Mayhem: Grand Declaration of War (2000)

Mayhem’s “Grand Declaration of War” detonated upon the black metal scene. Detonated is the only word for this blast of nihilistic experimentation. Fusing black metal’s fury with industrial noise and avant-garde ambition, the album split fans between adoration and revulsion, cementing its place as a boundary-pushing landmark.

Track Listing

  1. A Grand Declaration of War
  2. In the Lies Where Upon You Lay
  3. A Time to Die
  4. View from Nihil (Part I of II)
  5. View from Nihil (Part II of II)
  6. A Bloodsword and a Colder Sun (Part I of II)
  7. A Bloodsword and a Colder Sun (Part II of II)
  8. Crystallized Pain in Deconstruction
  9. Completion in Science of Agony (Part I of II)
  10. To Daimonion (Part I of III)
  11. To Daimonion (Part II of III)
  12. To Daimonion (Part III of III)
  13. Completion in Science of Agony (Part II of III)

Length: 48:01


Experimental black metal

Release Date

June 6th, 2000

Record Label

Season of Mist (Europe), Necropolis Records (United States)

The Lineup for the Album

  • Maniac (Sven Erik Kristiansen) – Vocals
  • Blasphemer (Rune Eriksen) – Guitars
  • Hellhammer (Jan Axel Blomberg) – Drums
  • Necrobutcher (Jørn Stubberud) – Bass

Recording Date

November 1999 – January 2000

Recording Studio

Fagerborg Studio (Oslo, Norway) and Top Room Studio (Oslo, Norway)

Produced by

Mayhem and Børge Finstad

Album Themes/Concept

War and Conflict: The title and lyrics contain imagery of violence, chaos, and a battle against established orders. There are interpretations ranging from literal war to a metaphorical battle of ideologies.

Nihilism: Many lyrics are steeped in nihilistic philosophy, rejecting all forms of meaning, morality, and religion.

Anti-Traditionalism: The album presents itself as a confrontation against both the norms of black metal and expectations placed upon Mayhem as a legendary band in the scene. This defiance of tradition is a theme in itself.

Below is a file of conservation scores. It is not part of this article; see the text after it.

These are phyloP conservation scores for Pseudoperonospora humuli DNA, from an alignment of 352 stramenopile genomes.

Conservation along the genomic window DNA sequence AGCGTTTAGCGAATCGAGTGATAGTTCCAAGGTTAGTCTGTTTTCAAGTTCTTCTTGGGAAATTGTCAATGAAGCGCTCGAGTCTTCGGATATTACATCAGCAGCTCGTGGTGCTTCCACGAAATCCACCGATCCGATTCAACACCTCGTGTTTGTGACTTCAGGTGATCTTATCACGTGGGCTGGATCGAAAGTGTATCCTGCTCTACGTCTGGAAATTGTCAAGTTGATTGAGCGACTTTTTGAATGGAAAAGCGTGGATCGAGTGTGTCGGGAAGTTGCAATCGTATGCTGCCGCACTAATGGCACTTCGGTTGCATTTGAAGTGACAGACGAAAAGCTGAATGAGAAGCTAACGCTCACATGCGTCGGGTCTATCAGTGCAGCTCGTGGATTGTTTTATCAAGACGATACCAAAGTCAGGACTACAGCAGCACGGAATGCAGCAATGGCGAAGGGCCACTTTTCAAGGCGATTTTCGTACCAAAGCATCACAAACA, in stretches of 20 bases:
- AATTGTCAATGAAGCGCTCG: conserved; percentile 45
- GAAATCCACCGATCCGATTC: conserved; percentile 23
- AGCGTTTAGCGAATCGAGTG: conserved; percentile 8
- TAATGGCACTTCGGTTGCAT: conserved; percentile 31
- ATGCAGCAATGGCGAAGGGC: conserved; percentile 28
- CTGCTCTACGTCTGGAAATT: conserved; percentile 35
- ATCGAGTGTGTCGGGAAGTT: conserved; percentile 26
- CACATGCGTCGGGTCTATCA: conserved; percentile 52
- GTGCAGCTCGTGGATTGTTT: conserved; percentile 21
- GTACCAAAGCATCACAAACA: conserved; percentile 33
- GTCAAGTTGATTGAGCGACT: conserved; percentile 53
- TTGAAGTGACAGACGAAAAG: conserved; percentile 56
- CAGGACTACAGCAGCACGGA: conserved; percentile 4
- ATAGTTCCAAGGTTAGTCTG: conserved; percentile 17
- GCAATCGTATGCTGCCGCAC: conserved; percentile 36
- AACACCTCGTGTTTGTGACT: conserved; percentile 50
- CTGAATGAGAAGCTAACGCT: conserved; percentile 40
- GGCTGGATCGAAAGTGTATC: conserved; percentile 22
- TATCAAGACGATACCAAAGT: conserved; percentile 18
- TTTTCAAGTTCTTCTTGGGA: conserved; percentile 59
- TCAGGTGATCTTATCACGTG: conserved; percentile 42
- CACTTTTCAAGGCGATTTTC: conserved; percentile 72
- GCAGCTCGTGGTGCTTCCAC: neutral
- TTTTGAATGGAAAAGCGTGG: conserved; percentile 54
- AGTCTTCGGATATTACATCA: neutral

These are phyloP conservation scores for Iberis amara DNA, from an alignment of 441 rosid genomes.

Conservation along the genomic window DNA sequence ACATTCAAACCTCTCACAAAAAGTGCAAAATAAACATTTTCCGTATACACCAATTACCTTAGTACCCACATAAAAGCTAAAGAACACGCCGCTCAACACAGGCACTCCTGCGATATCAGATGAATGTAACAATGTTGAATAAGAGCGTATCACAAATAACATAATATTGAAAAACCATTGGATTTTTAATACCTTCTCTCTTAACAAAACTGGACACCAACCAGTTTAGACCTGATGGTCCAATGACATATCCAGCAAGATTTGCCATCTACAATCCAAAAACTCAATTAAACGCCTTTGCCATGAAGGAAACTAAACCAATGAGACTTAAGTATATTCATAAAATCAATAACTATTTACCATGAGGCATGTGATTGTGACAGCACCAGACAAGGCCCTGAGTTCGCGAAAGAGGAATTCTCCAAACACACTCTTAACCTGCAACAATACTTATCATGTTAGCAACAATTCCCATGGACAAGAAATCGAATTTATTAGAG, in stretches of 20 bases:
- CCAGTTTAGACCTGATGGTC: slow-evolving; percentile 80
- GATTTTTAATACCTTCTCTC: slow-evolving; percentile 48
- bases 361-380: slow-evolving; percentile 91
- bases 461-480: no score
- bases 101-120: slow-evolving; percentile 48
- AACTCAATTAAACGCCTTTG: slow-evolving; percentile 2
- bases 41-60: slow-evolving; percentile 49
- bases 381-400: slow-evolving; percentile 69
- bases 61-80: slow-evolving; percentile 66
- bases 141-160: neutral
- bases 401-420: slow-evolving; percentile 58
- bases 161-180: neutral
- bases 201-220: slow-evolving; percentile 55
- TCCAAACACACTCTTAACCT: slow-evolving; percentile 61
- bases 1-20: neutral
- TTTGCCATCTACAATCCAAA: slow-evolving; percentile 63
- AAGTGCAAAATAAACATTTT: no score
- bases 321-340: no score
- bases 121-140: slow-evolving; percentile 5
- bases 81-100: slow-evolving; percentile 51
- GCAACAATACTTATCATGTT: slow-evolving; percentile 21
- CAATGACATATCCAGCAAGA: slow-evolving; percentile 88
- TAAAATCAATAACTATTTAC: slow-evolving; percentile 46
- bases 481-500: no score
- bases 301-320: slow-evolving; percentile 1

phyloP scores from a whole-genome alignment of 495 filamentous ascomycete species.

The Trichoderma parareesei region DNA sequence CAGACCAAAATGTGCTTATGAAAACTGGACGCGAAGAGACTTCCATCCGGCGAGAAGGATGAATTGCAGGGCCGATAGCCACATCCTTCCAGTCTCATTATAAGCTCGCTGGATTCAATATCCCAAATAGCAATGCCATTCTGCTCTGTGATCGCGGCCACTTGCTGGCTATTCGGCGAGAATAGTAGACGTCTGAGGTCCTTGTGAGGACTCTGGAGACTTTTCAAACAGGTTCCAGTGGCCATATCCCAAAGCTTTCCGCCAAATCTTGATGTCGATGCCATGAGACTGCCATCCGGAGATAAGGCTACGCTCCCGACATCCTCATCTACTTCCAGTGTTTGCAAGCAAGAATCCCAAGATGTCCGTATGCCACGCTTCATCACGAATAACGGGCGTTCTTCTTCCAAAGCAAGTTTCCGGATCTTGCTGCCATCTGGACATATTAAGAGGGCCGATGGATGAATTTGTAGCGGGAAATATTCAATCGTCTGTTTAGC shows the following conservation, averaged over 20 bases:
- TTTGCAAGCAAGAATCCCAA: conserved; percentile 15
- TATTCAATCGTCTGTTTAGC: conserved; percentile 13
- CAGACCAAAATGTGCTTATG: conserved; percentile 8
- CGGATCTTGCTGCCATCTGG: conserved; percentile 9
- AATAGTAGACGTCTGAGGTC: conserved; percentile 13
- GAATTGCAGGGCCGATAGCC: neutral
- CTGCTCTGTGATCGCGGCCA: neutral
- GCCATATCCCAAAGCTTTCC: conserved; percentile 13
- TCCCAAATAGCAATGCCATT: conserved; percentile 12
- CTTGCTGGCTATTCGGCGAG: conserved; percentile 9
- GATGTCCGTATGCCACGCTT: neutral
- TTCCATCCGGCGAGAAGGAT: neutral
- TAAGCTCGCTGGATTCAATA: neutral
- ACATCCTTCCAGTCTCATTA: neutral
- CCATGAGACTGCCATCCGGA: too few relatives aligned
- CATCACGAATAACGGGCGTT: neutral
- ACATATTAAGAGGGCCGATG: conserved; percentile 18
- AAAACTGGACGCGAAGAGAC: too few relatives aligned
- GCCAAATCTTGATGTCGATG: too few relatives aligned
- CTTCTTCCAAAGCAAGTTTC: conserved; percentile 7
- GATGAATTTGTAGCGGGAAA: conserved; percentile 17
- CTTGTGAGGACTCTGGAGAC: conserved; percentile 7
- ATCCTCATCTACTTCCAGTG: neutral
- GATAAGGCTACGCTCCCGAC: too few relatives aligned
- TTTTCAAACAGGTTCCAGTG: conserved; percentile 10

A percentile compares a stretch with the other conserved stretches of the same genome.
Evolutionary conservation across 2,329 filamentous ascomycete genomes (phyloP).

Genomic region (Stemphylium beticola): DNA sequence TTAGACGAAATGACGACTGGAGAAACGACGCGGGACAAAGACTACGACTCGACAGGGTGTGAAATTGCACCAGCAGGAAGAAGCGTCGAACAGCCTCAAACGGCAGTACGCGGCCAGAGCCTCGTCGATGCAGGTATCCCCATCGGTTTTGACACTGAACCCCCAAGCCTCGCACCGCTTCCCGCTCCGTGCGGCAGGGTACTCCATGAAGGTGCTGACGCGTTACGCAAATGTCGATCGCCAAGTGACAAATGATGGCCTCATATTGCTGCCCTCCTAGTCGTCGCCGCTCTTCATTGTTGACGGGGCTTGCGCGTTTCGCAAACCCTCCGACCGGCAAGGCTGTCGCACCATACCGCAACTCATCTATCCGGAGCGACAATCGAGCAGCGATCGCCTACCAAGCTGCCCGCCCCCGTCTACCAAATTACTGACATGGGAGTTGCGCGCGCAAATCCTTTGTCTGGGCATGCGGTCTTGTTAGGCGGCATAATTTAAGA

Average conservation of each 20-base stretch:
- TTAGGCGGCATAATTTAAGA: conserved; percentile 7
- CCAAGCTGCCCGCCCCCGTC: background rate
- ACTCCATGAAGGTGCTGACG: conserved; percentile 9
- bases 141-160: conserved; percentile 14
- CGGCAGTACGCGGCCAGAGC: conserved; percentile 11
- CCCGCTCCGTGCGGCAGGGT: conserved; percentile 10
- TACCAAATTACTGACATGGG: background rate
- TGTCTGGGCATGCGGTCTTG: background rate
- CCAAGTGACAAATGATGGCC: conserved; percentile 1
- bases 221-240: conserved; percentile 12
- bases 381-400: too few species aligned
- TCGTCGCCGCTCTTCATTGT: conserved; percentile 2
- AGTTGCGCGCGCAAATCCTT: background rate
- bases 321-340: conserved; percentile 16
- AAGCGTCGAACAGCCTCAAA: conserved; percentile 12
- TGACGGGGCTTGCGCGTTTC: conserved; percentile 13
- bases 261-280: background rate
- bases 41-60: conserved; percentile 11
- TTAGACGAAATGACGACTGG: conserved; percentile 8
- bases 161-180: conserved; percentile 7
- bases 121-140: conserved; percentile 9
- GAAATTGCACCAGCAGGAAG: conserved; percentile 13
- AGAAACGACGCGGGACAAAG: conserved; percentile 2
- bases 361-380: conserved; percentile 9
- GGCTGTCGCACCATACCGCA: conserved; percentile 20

Friedrich Nietzsche: The album title and some lyrics draw inspiration from the writings of the German philosopher Friedrich Nietzsche, particularly his book “Twilight of the Idols”, which included a section called “a grand declaration of war”.

Album Mood

Aggressive: Furious blast beats, dissonant riffs, and Maniac’s chaotic vocals create a sense of violence and unrest.

Chaotic: Unconventional song structures, jarring electronic elements, and sudden shifts in tempo contribute to an atmosphere of disorientation.

Nihilistic: The lyrics and themes of the album express a dark, brooding, and destructive worldview.

Experimental: The album’s unique sonic experimentation produces moments of strangeness, tension, and even a sense of futuristic coldness.

Album Trivia

Vocalist Change: “Grand Declaration of War” marked Maniac’s return as Mayhem’s vocalist after a significant absence. His theatrical, unhinged vocal style became a defining element of the album.

Musical Departure: The industrial and avant-garde experimentation on “Grand Declaration of War” caused massive controversy and split Mayhem’s fanbase. Many fans were shocked and alienated by the stark departure from their previous sound.

Polarizing Reception: “Grand Declaration of War” was incredibly divisive upon release. Some fans embraced its experimental nature, while others were alienated by the departure from traditional black metal sounds.

Legacy: Over time, “Grand Declaration of War” has gained more appreciation. Its influence can often be heard in modern avant-garde and experimental black metal bands.

Release Date

June 6, 2000